Cameron International Corp. could put its centrifugal compression business – which includes a Cheektowaga plant – up for sale, as the Houston-based company explores “strategic alternatives” for the business line.
Cameron revealed Monday it has an agreement to sell a different business segment, its reciprocating compression unit, to General Electric Co. for $550 million. In the same announcement, the company disclosed it was looking at options for its centrifugal compression business. Cameron supplies flow equipment products, systems and services to oil, gas and process industries around the world.
Jeff Altamari, a Cameron spokesman in Houston, said the announcement should not be interpreted to mean the business line in Cheektowaga is being sold, only that a sale is one option the company is considering. He declined to discuss what the other options are, saying he wanted to restrict his comments to what was shared in the company’s statement.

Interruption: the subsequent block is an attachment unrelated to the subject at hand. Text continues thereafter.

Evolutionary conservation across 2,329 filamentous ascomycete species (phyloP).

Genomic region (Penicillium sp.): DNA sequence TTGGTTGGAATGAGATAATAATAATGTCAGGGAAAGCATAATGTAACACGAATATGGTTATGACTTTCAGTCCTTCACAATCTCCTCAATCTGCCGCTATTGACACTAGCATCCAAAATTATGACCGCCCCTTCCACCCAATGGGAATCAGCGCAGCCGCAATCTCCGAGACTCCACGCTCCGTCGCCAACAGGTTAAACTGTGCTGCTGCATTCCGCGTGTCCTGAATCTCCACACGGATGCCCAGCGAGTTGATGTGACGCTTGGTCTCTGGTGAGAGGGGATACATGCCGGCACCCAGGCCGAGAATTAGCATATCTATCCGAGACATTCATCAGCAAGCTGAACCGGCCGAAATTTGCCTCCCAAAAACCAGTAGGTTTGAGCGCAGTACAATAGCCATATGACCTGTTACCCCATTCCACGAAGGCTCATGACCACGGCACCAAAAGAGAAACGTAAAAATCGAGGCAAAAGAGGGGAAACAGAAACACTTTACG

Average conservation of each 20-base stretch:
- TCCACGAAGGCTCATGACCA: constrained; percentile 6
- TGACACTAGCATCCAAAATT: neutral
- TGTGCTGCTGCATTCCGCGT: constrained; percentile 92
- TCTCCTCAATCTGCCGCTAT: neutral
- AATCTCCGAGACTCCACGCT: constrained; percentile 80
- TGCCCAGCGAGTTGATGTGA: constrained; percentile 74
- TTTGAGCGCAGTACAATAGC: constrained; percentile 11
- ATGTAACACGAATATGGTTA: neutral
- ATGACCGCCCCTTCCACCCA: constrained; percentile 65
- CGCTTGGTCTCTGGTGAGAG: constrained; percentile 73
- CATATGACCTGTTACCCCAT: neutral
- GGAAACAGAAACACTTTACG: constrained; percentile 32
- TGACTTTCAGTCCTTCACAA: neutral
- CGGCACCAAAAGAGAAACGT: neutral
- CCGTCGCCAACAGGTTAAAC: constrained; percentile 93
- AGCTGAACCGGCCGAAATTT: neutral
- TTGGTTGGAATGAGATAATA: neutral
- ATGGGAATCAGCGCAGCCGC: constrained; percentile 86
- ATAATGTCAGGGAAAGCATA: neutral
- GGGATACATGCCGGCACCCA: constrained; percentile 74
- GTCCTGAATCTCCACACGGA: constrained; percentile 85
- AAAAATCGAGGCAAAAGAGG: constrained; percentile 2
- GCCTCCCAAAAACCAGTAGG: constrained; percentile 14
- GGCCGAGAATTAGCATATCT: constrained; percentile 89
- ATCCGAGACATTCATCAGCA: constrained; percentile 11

Jack Moore, Cameron’s president and chief executive officer, said in the statement that exploring alternatives for the centrifugal compression business “is part of our ongoing effort to optimize our asset base with a focus on our core markets. We are committed to directing resources to businesses where we have the best opportunities to achieve higher sales growth, higher margins and market leadership.”
The two business units share manufacturing facilities in Italy and China.
The Cheektowaga plant, located on Broadway, was once the home of Joy Manufacturing. In 1987, Cooper Industries bought Joy and formed the Cooper turbocompressor division. The parent company changed its name to Cameron from Cooper Cameron in 2006. The Cheektowaga plant designs and makes air and gas compressors for applications including industrial plants.
Peter Cooney, a business agent with Lodge 330 of the International Association of Machinists and Aerospace Workers, which represents workers at the Cameron plant, said Monday he had not heard the company was looking at alternatives for its centrifugal compression business.
He said the Cheektowaga plant has about 350 hourly workers, in addition to salaried employees. Total employment at the plant could not be confirmed.
“The plant’s been doing well,” Cooney said, adding that the plant anticipates a “slow period” coming up due to the typical cycle and flow of orders, but that no layoffs were expected as a result.
Cameron is scheduled to report its full 2013 results Jan. 30. Cameron in 2012 reported total net income of $705.5 million on $8.5 billion in revenues.